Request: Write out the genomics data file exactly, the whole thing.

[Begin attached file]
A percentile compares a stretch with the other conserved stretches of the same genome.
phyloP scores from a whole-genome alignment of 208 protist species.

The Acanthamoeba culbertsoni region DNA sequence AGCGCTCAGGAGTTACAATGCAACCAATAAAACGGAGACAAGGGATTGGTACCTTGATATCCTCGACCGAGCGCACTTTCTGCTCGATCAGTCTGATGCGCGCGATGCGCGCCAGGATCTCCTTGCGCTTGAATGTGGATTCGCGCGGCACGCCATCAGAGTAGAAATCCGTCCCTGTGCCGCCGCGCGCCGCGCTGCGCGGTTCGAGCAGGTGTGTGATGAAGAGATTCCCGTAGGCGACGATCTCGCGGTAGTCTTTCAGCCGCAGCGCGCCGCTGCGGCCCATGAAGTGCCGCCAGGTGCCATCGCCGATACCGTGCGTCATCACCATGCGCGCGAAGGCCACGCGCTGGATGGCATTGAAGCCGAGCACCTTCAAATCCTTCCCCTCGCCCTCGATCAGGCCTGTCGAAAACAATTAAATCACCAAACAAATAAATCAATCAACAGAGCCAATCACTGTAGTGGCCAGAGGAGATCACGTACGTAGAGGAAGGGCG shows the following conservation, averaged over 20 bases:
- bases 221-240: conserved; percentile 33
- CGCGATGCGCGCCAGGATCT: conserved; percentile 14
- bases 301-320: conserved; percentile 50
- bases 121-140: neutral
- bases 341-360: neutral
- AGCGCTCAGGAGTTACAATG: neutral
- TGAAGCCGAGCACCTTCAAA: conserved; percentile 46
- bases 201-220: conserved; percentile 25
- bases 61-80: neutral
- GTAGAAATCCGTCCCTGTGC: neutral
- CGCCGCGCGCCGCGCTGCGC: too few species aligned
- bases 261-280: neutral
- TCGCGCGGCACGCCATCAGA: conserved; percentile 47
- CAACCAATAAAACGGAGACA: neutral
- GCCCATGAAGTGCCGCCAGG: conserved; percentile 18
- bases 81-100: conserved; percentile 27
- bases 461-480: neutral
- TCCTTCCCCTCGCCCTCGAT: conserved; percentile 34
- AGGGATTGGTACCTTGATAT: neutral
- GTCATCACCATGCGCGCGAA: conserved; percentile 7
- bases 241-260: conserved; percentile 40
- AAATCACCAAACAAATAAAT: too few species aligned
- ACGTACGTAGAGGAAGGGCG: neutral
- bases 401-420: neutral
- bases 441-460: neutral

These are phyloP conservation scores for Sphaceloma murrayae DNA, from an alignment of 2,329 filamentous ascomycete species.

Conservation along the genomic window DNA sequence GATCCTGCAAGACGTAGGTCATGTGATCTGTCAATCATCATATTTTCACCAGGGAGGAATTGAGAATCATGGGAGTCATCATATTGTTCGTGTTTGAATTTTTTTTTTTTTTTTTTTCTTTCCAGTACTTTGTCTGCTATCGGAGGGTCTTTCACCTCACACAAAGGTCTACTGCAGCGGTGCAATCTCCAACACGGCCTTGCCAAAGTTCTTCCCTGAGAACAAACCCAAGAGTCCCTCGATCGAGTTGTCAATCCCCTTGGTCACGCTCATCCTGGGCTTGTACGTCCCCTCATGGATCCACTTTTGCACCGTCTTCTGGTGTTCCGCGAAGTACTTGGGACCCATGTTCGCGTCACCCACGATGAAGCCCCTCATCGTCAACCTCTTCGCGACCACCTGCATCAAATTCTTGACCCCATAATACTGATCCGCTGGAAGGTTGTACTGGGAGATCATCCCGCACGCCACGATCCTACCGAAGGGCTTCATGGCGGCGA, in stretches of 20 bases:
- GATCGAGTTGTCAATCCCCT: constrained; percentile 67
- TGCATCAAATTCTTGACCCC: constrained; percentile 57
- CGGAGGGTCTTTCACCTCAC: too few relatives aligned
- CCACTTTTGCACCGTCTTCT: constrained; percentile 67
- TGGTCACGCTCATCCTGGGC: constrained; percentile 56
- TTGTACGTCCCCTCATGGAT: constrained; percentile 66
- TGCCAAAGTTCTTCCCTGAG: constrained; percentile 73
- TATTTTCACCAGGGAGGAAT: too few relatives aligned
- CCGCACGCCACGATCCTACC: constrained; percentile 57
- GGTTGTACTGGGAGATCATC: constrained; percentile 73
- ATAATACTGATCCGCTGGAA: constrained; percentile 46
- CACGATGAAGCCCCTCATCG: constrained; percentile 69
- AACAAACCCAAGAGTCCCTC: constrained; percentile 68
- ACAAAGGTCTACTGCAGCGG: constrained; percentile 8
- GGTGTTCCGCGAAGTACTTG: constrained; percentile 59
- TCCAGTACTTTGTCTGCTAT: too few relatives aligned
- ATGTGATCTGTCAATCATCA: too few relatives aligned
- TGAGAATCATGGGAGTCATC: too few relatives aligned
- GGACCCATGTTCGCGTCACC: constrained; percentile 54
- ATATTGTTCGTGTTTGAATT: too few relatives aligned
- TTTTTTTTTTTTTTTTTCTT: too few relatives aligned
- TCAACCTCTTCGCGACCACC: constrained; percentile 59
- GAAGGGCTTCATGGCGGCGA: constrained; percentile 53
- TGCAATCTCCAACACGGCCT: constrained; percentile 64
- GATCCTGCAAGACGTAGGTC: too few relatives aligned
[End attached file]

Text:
A percentile compares a stretch with the other conserved stretches of the same genome.
phyloP scores from a whole-genome alignment of 208 protist species.

The Acanthamoeba culbertsoni region DNA sequence AGCGCTCAGGAGTTACAATGCAACCAATAAAACGGAGACAAGGGATTGGTACCTTGATATCCTCGACCGAGCGCACTTTCTGCTCGATCAGTCTGATGCGCGCGATGCGCGCCAGGATCTCCTTGCGCTTGAATGTGGATTCGCGCGGCACGCCATCAGAGTAGAAATCCGTCCCTGTGCCGCCGCGCGCCGCGCTGCGCGGTTCGAGCAGGTGTGTGATGAAGAGATTCCCGTAGGCGACGATCTCGCGGTAGTCTTTCAGCCGCAGCGCGCCGCTGCGGCCCATGAAGTGCCGCCAGGTGCCATCGCCGATACCGTGCGTCATCACCATGCGCGCGAAGGCCACGCGCTGGATGGCATTGAAGCCGAGCACCTTCAAATCCTTCCCCTCGCCCTCGATCAGGCCTGTCGAAAACAATTAAATCACCAAACAAATAAATCAATCAACAGAGCCAATCACTGTAGTGGCCAGAGGAGATCACGTACGTAGAGGAAGGGCG shows the following conservation, averaged over 20 bases:
- bases 221-240: conserved; percentile 33
- CGCGATGCGCGCCAGGATCT: conserved; percentile 14
- bases 301-320: conserved; percentile 50
- bases 121-140: neutral
- bases 341-360: neutral
- AGCGCTCAGGAGTTACAATG: neutral
- TGAAGCCGAGCACCTTCAAA: conserved; percentile 46
- bases 201-220: conserved; percentile 25
- bases 61-80: neutral
- GTAGAAATCCGTCCCTGTGC: neutral
- CGCCGCGCGCCGCGCTGCGC: too few species aligned
- bases 261-280: neutral
- TCGCGCGGCACGCCATCAGA: conserved; percentile 47
- CAACCAATAAAACGGAGACA: neutral
- GCCCATGAAGTGCCGCCAGG: conserved; percentile 18
- bases 81-100: conserved; percentile 27
- bases 461-480: neutral
- TCCTTCCCCTCGCCCTCGAT: conserved; percentile 34
- AGGGATTGGTACCTTGATAT: neutral
- GTCATCACCATGCGCGCGAA: conserved; percentile 7
- bases 241-260: conserved; percentile 40
- AAATCACCAAACAAATAAAT: too few species aligned
- ACGTACGTAGAGGAAGGGCG: neutral
- bases 401-420: neutral
- bases 441-460: neutral

These are phyloP conservation scores for Sphaceloma murrayae DNA, from an alignment of 2,329 filamentous ascomycete species.

Conservation along the genomic window DNA sequence GATCCTGCAAGACGTAGGTCATGTGATCTGTCAATCATCATATTTTCACCAGGGAGGAATTGAGAATCATGGGAGTCATCATATTGTTCGTGTTTGAATTTTTTTTTTTTTTTTTTTCTTTCCAGTACTTTGTCTGCTATCGGAGGGTCTTTCACCTCACACAAAGGTCTACTGCAGCGGTGCAATCTCCAACACGGCCTTGCCAAAGTTCTTCCCTGAGAACAAACCCAAGAGTCCCTCGATCGAGTTGTCAATCCCCTTGGTCACGCTCATCCTGGGCTTGTACGTCCCCTCATGGATCCACTTTTGCACCGTCTTCTGGTGTTCCGCGAAGTACTTGGGACCCATGTTCGCGTCACCCACGATGAAGCCCCTCATCGTCAACCTCTTCGCGACCACCTGCATCAAATTCTTGACCCCATAATACTGATCCGCTGGAAGGTTGTACTGGGAGATCATCCCGCACGCCACGATCCTACCGAAGGGCTTCATGGCGGCGA, in stretches of 20 bases:
- GATCGAGTTGTCAATCCCCT: constrained; percentile 67
- TGCATCAAATTCTTGACCCC: constrained; percentile 57
- CGGAGGGTCTTTCACCTCAC: too few relatives aligned
- CCACTTTTGCACCGTCTTCT: constrained; percentile 67
- TGGTCACGCTCATCCTGGGC: constrained; percentile 56
- TTGTACGTCCCCTCATGGAT: constrained; percentile 66
- TGCCAAAGTTCTTCCCTGAG: constrained; percentile 73
- TATTTTCACCAGGGAGGAAT: too few relatives aligned
- CCGCACGCCACGATCCTACC: constrained; percentile 57
- GGTTGTACTGGGAGATCATC: constrained; percentile 73
- ATAATACTGATCCGCTGGAA: constrained; percentile 46
- CACGATGAAGCCCCTCATCG: constrained; percentile 69
- AACAAACCCAAGAGTCCCTC: constrained; percentile 68
- ACAAAGGTCTACTGCAGCGG: constrained; percentile 8
- GGTGTTCCGCGAAGTACTTG: constrained; percentile 59
- TCCAGTACTTTGTCTGCTAT: too few relatives aligned
- ATGTGATCTGTCAATCATCA: too few relatives aligned
- TGAGAATCATGGGAGTCATC: too few relatives aligned
- GGACCCATGTTCGCGTCACC: constrained; percentile 54
- ATATTGTTCGTGTTTGAATT: too few relatives aligned
- TTTTTTTTTTTTTTTTTCTT: too few relatives aligned
- TCAACCTCTTCGCGACCACC: constrained; percentile 59
- GAAGGGCTTCATGGCGGCGA: constrained; percentile 53
- TGCAATCTCCAACACGGCCT: constrained; percentile 64
- GATCCTGCAAGACGTAGGTC: too few relatives aligned